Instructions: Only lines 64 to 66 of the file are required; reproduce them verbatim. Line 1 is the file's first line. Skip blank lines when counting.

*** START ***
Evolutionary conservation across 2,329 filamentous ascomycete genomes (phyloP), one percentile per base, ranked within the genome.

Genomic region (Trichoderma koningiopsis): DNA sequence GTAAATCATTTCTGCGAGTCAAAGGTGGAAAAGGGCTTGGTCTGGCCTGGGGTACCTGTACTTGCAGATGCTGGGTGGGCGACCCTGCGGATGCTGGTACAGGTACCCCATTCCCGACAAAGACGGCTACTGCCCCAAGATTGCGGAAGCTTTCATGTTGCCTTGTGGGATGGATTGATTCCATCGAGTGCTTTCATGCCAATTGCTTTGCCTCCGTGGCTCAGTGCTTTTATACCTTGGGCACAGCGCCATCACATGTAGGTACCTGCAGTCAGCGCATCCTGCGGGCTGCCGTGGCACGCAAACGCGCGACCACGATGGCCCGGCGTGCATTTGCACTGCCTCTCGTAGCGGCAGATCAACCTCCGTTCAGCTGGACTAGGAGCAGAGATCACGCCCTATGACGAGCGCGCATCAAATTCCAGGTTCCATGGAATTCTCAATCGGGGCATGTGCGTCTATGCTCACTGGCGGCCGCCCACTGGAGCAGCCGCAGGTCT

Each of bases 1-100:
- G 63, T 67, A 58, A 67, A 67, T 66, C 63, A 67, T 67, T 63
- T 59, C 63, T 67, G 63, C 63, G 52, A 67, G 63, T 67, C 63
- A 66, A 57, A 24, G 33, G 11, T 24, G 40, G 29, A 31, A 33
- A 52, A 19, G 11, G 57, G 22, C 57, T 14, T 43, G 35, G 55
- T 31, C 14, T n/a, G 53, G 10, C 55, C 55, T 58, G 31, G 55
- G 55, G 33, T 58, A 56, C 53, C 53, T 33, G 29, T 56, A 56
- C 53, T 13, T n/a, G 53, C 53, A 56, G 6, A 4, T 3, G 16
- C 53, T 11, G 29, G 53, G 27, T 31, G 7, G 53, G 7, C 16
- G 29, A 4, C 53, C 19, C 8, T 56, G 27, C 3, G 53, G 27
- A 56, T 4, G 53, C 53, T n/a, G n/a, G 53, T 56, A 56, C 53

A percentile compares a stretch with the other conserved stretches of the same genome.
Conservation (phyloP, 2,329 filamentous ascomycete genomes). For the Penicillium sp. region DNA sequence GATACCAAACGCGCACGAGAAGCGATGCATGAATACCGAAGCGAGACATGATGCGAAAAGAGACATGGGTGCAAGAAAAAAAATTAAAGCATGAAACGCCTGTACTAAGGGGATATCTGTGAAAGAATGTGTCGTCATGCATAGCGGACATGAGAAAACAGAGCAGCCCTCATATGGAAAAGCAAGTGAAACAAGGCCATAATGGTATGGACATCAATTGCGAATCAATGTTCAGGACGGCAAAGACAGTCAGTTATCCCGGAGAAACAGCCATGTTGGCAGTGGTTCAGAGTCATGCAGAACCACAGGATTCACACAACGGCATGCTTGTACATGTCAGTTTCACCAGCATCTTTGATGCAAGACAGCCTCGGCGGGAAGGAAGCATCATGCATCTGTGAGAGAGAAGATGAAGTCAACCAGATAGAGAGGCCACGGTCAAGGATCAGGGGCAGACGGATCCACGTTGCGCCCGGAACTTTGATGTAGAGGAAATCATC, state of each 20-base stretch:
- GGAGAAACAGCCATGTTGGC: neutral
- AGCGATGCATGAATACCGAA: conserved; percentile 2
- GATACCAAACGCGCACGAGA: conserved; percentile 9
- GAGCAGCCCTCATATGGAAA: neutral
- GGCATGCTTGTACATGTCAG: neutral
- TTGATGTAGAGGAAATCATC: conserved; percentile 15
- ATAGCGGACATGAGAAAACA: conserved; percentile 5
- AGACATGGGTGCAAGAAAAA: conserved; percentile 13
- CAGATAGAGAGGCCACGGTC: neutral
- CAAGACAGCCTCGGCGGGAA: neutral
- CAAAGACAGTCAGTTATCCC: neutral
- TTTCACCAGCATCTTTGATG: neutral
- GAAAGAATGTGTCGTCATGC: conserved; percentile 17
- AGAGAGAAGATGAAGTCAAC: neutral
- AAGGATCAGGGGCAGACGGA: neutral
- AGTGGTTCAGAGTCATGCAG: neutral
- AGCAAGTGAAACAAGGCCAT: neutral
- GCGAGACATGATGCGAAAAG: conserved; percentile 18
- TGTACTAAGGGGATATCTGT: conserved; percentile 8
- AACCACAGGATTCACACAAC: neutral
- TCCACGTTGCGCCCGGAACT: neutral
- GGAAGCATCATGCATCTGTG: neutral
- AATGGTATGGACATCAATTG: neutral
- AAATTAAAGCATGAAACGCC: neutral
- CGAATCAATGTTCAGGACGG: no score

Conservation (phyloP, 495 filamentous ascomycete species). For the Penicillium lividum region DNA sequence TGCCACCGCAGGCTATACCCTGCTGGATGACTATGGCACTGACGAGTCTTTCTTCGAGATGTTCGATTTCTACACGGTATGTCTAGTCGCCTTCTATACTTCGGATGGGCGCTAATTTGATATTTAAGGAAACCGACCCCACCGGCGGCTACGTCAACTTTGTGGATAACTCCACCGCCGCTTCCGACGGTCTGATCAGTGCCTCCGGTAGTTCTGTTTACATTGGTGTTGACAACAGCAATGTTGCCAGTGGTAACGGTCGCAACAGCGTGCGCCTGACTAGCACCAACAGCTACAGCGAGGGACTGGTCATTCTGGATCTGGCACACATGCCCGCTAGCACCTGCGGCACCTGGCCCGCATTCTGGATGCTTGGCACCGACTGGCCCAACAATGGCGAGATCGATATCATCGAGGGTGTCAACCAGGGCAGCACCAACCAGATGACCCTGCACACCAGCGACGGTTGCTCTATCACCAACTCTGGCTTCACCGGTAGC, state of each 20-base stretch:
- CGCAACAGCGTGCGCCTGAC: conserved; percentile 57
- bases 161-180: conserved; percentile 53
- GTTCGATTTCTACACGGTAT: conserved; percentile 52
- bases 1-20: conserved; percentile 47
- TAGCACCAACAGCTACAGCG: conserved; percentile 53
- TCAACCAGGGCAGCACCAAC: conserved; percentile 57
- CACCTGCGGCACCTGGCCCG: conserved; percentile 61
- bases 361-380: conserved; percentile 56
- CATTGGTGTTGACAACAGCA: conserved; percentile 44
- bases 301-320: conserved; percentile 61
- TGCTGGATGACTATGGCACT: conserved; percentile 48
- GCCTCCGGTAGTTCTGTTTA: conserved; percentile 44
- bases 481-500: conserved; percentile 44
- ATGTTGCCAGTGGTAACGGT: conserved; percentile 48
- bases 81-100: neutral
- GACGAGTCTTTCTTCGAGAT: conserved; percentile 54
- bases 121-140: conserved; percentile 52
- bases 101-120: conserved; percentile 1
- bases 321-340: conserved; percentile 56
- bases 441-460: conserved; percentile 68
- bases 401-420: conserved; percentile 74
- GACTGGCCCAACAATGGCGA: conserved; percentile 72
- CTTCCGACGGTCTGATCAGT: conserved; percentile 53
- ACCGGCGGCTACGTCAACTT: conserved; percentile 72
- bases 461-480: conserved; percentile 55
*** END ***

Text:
- CTTCCGACGGTCTGATCAGT: conserved; percentile 53
- ACCGGCGGCTACGTCAACTT: conserved; percentile 72
- bases 461-480: conserved; percentile 55